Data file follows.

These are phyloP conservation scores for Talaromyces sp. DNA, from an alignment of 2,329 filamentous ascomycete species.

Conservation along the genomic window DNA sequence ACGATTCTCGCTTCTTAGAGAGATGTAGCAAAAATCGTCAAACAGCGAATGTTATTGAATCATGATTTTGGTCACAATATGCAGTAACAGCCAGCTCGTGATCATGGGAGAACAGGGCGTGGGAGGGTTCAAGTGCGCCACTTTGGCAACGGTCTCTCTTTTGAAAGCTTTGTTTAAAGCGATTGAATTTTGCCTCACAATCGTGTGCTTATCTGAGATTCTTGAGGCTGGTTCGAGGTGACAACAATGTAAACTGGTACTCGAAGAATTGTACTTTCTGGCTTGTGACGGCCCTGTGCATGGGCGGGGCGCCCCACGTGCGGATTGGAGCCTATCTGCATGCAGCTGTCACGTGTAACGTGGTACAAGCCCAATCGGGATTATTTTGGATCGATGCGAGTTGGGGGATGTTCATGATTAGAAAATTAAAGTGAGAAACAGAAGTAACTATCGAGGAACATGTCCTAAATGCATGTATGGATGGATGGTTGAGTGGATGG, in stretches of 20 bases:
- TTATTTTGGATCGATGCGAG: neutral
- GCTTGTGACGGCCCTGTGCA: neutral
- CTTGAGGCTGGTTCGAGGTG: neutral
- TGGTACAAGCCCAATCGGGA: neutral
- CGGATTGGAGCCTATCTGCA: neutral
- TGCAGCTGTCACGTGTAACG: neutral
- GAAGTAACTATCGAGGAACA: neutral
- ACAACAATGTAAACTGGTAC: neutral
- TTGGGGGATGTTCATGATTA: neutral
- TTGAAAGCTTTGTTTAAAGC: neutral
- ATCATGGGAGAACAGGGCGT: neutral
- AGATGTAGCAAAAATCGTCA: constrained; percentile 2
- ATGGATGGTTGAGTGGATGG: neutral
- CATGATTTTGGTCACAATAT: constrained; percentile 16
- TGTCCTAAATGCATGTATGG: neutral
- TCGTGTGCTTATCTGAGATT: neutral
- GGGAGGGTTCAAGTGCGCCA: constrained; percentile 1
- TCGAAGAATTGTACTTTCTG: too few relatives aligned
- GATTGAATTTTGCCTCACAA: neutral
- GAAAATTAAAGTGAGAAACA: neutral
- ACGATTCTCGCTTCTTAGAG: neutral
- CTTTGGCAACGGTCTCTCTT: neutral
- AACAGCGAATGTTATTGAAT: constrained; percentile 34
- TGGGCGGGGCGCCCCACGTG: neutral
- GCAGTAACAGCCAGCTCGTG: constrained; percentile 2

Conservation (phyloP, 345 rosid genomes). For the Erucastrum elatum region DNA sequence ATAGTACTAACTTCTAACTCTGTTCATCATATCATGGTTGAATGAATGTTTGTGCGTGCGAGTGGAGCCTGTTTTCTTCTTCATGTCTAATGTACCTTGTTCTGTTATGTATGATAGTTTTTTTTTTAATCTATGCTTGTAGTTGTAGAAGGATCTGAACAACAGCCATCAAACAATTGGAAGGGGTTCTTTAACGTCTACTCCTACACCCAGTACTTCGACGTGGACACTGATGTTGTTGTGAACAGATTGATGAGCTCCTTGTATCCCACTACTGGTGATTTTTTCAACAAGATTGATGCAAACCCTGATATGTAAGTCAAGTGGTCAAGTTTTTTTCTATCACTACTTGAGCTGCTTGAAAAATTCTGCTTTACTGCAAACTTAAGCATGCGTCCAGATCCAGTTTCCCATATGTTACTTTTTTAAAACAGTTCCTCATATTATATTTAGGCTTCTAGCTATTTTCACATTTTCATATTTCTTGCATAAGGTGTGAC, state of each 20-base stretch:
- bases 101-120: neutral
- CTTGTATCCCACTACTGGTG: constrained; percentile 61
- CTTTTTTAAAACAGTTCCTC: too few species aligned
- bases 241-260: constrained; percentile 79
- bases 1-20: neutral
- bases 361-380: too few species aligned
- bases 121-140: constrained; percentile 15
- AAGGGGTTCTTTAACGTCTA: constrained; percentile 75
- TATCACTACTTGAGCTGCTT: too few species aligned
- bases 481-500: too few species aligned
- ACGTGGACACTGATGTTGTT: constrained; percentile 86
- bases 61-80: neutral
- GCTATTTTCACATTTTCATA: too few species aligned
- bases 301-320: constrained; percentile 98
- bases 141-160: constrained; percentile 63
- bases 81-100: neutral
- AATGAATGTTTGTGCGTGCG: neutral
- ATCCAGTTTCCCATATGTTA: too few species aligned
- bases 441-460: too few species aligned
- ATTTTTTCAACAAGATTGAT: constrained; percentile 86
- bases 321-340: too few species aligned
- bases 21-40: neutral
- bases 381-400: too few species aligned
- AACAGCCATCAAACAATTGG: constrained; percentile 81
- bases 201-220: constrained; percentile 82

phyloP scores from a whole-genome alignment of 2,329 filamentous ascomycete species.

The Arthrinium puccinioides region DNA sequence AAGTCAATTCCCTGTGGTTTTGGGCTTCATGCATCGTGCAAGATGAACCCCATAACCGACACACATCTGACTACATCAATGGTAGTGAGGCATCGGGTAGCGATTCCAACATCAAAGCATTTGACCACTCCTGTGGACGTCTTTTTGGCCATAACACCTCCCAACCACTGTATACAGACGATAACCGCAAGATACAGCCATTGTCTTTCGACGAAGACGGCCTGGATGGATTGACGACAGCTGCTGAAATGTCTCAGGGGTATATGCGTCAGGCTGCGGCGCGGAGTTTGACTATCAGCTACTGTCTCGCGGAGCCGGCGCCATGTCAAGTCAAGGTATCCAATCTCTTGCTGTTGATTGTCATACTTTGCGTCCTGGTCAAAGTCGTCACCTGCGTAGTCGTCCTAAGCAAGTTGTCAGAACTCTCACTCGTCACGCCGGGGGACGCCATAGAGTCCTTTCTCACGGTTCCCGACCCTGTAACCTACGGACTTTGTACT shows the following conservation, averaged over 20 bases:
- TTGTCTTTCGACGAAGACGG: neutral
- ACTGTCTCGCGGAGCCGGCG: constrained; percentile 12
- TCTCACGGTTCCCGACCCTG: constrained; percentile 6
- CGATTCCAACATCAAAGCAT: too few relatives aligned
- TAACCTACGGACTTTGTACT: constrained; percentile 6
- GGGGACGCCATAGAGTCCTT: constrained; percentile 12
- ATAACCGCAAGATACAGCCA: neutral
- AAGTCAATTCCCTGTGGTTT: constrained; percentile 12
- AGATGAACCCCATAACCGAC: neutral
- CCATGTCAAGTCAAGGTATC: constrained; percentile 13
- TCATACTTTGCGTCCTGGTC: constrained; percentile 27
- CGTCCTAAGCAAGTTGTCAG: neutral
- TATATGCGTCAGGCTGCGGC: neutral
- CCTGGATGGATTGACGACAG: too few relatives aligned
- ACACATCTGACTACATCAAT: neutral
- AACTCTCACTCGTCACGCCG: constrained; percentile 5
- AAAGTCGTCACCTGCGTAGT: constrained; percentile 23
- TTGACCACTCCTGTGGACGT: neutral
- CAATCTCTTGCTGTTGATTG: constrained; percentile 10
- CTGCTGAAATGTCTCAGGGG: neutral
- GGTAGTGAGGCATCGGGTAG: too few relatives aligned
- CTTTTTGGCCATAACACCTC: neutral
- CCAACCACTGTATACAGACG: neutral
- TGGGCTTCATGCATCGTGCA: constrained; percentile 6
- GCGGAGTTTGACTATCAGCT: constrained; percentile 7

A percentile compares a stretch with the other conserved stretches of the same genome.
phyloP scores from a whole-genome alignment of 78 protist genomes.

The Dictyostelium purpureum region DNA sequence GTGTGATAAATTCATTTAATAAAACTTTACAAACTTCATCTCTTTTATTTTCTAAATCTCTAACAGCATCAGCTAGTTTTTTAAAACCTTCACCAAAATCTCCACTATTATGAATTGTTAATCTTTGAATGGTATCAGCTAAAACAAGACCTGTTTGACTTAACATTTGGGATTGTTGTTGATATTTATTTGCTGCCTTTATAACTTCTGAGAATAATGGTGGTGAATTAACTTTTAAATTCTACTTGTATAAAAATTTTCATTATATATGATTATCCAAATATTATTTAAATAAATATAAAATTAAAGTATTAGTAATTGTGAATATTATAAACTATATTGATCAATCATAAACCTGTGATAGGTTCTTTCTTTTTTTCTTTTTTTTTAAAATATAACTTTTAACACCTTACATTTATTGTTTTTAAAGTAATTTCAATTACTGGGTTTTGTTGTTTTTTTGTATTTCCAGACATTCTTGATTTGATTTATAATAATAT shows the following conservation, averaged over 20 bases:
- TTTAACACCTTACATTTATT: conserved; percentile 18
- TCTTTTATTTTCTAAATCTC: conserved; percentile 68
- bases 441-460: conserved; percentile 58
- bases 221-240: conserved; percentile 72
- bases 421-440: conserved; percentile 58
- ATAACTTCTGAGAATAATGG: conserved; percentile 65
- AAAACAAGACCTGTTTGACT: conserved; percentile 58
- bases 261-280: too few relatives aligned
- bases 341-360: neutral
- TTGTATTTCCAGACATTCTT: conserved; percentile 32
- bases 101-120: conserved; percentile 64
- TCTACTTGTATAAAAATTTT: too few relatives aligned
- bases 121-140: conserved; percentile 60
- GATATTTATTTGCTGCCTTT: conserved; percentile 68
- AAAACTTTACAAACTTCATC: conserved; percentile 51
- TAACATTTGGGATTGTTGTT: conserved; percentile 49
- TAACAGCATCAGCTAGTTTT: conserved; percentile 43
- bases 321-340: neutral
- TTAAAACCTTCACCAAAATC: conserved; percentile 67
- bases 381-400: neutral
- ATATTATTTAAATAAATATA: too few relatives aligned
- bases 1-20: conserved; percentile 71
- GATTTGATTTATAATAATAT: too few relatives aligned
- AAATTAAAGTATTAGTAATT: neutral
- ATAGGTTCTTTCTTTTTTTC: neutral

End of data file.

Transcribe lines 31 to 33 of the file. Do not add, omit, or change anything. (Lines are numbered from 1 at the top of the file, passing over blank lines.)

- CTTTTTTAAAACAGTTCCTC: too few species aligned
- bases 241-260: constrained; percentile 79
- bases 1-20: neutral